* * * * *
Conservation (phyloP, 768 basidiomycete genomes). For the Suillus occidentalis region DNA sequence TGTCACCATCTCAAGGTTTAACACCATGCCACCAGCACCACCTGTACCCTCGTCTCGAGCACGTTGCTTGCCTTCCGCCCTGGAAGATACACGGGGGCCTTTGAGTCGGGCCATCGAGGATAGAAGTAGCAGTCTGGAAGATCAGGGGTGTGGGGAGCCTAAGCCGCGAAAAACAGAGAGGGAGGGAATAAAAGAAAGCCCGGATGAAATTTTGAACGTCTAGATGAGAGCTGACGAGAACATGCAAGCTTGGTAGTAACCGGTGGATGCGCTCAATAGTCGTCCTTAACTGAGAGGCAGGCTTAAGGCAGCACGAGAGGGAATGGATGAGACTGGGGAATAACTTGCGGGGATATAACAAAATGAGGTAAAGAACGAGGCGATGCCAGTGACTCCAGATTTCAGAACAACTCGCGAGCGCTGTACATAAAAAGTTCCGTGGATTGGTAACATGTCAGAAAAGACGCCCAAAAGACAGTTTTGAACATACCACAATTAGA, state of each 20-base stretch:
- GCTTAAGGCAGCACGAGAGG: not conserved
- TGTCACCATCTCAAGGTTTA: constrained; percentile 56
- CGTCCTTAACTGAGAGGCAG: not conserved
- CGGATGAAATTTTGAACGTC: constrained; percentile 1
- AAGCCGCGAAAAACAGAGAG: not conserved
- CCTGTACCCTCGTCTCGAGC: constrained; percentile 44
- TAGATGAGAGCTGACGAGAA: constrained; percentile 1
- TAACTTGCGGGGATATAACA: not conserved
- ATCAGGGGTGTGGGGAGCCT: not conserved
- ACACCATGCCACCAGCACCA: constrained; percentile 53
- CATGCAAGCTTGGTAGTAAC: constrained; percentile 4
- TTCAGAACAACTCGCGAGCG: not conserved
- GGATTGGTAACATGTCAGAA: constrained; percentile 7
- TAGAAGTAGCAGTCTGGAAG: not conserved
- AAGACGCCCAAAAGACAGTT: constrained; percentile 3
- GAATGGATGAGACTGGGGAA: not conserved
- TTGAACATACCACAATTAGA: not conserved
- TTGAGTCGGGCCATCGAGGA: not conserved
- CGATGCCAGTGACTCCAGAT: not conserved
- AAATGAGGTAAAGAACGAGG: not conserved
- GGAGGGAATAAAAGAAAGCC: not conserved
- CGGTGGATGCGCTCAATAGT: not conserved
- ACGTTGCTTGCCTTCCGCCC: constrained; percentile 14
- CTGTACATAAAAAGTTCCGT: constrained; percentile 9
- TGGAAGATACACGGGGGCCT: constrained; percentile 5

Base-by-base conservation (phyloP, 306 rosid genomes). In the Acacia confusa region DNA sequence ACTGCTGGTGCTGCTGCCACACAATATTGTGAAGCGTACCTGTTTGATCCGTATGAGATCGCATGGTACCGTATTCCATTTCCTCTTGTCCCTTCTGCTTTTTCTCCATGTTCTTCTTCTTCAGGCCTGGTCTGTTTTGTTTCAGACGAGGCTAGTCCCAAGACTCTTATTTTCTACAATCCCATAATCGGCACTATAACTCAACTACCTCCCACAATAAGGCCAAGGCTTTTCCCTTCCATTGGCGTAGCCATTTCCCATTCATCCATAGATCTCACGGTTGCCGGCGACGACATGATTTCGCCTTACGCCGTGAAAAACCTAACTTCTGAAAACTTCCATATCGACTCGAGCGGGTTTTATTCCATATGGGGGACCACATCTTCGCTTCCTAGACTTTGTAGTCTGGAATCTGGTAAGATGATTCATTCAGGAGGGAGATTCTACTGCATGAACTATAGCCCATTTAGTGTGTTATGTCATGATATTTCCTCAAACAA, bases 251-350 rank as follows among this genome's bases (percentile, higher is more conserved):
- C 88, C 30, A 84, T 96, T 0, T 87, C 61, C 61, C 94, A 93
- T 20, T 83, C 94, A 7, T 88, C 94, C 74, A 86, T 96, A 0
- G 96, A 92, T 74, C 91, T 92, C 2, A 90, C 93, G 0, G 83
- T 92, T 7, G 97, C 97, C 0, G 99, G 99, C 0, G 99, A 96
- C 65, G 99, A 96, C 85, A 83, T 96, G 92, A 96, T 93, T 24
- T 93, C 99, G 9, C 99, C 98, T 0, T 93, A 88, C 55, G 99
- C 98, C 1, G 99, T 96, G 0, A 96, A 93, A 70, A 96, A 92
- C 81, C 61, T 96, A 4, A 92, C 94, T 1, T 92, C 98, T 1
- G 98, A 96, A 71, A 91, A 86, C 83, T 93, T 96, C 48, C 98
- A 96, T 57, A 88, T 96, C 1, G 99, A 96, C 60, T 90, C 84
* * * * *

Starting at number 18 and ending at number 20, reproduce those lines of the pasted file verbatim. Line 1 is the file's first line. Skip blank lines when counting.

- TTGAACATACCACAATTAGA: not conserved
- TTGAGTCGGGCCATCGAGGA: not conserved
- CGATGCCAGTGACTCCAGAT: not conserved